Admissions Potpourri

Okay — blah blah side door blah blah open “roster spots” blah. Blah “real victims here” blah. Blah blah.


Mortar board money

I didn’t attend my first choice university when I graduated from high school. I was accepted by the U of Chicago, and even offered a National Merit Scholarship, but there was a $3000 gap between the financial aid package I was offered and the cost of attendance, and in 1983, three grand might as well have been three million, because my family couldn’t come up with either amount. We were in that middle-class trap — ineligible for need-based aid, but without the funds the charts and tables assumed we must have had. So I went to the school that offered to pick up my entire tab with an academic scholarship.

I kept that scholarship for two years, before my grades fell below the 3.5 I needed to maintain my eligibility for that money. At that point, I was told that I’d still get a half-ride, and I can recall the Dean casually saying to me, “Well, with the money your parents saved from the first two years, they should be able to get you through these.” I told him he was proceeding from a mistaken assumption — my folks were good people, but they had done well to get me thirty dollars a month my sophomore year.  But I had lost my ride fair and square; my GPA was around a 3.2 or 3.3. So I wound up going back home and earning my B.A. in a rather unorthodox fashion.

During all this, I knew there were folks getting into the schools they wanted and getting through their degrees, not always on their own merits, but because they came from situations that allowed them margins for error that I didn’t have. At some schools, I knew there were kids attending on athletic scholarships. At others, I knew there were kids whose families were more than capable of taking up the financial slack in a situation like mine. Still other kids were able to receive need-based aid for which I was ineligible.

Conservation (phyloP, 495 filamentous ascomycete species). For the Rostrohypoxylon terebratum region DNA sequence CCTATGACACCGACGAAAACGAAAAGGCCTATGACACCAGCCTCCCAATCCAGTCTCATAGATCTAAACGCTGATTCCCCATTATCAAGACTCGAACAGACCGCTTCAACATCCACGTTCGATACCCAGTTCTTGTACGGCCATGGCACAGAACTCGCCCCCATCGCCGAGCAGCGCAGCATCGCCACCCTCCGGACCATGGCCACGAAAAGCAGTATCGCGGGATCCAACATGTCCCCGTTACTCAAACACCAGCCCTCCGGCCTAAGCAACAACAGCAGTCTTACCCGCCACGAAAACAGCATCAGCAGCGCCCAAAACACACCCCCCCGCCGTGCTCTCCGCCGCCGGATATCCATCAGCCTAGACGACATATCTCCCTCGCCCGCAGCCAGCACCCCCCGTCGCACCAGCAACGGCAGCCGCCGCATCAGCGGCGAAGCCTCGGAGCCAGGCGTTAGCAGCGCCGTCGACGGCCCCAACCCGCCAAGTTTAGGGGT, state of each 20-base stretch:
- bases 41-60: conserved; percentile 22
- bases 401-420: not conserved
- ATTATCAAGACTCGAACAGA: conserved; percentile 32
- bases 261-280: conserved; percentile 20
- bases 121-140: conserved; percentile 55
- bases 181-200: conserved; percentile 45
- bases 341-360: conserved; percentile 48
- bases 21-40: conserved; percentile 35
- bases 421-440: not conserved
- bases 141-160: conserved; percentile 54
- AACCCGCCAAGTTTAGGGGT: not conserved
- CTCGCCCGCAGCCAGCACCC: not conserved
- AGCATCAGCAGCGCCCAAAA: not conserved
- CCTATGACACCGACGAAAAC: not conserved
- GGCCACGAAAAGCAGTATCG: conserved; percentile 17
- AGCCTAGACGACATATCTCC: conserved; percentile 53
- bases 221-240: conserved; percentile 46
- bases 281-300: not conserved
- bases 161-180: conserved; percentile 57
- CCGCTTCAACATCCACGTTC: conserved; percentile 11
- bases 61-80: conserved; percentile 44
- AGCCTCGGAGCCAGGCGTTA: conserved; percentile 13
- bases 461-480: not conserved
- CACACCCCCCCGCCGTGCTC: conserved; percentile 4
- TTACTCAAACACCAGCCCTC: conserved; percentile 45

Was it fair? I didn’t really feel that way at the time, but as the years passed, I came to terms with the fact that different people have different advantages and disadvantages. In my case, my advantages weren’t enough to overcome my difficulties, both external (a father who was expected to die from cancer, a mother with MS who was exacerbating because she was stressed over the thought of losing her husband, a dying grandmother, getting dumped by a girl who had decided she preferred women, and a weak family financial situation due to the accumulated debts of trying to lead a middle-class life before Dad started pulling down a middle-class salary) and internal (my poor choices of majors, my loss of focus, and what I would recognize years later as a full-on depressive episode). And what I came to decide was that given that variety of advantages and disadvantages that each person brought to his or her life, there probably wasn’t any way to make it fair. All I could do is play the hand I was dealt and ante up for the next one.